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Re: APOD: Molecular Cloud Barnard 68 (2014 Dec 14)

Postby BDanielMayfield » Sun Dec 14, 2014 3:08 pm

aljo wrote:It is surprising that the object is 500 LY away and yet there is not a single star in front of it. There are so many stars in that area that one would expect a few of them to be closer than the cloud.


Welcome aljo. It's not that surprising if you do the math. The volume of a cone with a 0.5 ly base and a 500 ly height is V=pi*0.252*500/3, which comes out to about 33 cubic lys. But in our area of the Milky Way the stellar density is only about 0.004 stars per ly3. 0.004 x 33 = 0.13, which means for an object of this size at this distance the odds would only be 13% for a star to be between us and it.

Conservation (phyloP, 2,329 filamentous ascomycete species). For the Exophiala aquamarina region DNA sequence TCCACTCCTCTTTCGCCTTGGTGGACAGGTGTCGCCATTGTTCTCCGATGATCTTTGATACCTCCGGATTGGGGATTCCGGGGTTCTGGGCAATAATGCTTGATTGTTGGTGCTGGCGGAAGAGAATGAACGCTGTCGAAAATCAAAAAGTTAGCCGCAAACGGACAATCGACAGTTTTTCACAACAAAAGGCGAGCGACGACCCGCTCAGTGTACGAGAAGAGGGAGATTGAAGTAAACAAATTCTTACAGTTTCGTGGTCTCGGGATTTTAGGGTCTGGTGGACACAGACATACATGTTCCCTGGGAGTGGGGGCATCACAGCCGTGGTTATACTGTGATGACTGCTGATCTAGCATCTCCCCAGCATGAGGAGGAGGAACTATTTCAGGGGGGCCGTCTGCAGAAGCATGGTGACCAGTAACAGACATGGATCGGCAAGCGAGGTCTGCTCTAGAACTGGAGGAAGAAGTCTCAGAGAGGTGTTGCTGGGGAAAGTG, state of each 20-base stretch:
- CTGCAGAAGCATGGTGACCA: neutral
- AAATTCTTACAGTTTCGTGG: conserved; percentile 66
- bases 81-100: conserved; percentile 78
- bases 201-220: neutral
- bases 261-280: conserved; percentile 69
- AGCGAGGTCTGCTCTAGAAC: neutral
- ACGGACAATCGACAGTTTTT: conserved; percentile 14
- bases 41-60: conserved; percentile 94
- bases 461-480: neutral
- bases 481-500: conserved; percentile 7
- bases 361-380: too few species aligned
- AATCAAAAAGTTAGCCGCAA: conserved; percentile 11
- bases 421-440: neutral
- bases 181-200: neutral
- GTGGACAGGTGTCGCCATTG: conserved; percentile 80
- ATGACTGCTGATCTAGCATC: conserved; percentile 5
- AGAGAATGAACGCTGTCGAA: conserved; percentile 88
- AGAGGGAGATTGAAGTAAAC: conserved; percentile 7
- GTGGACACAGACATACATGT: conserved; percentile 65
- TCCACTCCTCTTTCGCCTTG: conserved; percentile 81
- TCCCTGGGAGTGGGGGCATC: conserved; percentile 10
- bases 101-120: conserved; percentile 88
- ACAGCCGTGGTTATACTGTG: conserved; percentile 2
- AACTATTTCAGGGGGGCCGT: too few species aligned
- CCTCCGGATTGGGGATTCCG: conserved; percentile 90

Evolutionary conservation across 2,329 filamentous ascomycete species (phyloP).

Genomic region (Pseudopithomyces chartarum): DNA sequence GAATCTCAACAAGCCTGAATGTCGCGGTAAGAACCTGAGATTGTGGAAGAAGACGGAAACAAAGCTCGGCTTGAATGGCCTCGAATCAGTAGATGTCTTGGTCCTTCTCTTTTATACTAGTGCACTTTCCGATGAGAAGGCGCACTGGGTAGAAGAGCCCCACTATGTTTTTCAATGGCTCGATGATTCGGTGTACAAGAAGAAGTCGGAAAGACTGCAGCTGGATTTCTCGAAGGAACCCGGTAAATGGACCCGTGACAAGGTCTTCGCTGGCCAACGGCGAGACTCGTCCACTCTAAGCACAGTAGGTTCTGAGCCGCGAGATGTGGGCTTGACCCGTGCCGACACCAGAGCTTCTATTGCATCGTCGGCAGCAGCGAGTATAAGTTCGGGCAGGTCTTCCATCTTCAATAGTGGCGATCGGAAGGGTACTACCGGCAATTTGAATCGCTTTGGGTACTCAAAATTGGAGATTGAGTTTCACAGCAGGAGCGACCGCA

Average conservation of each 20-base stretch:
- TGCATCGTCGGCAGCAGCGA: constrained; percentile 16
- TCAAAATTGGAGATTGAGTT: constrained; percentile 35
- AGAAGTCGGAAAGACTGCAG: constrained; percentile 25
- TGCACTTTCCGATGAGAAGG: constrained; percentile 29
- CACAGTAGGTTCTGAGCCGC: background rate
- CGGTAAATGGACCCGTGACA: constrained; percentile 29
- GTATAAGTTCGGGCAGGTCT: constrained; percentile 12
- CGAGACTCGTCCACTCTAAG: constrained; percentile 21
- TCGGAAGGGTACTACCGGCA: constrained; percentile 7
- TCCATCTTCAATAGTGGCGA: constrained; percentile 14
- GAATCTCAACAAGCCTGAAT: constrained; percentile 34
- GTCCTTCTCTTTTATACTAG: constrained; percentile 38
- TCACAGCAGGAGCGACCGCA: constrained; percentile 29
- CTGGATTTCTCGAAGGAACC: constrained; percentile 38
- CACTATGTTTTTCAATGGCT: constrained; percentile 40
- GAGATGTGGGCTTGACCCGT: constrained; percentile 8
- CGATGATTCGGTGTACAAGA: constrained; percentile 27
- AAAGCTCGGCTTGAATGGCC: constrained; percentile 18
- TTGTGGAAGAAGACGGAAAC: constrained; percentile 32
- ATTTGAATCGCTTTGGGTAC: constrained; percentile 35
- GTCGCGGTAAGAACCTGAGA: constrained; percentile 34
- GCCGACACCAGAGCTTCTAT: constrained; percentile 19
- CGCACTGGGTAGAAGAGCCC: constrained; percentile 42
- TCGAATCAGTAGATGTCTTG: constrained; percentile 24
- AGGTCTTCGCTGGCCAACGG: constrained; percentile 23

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Re: APOD: Molecular Cloud Barnard 68 (2014 Dec 14)

Postby Ron-Astro Pharmacist » Sun Dec 14, 2014 5:27 pm

I was curious about how many of these objects dwell in our vicinity. A quick search found relatively few articles. Being so small it might be that they are difficult to discover. Recent APOD's have featured T Tauri stars but they were found using long wavelength devices.

http://apod.nasa.gov/apod/ap141110.html

The attached article seems to indicate association with X-ray emission. What other resources can be used to located such small objects in our large galaxy; let alone universe? It may show how small our toolbox really is. :?: :idea: :!:
http://iopscience.iop.org/1538-4357/507/1/L83/pdf/1538-4357_507_1_L83.pdf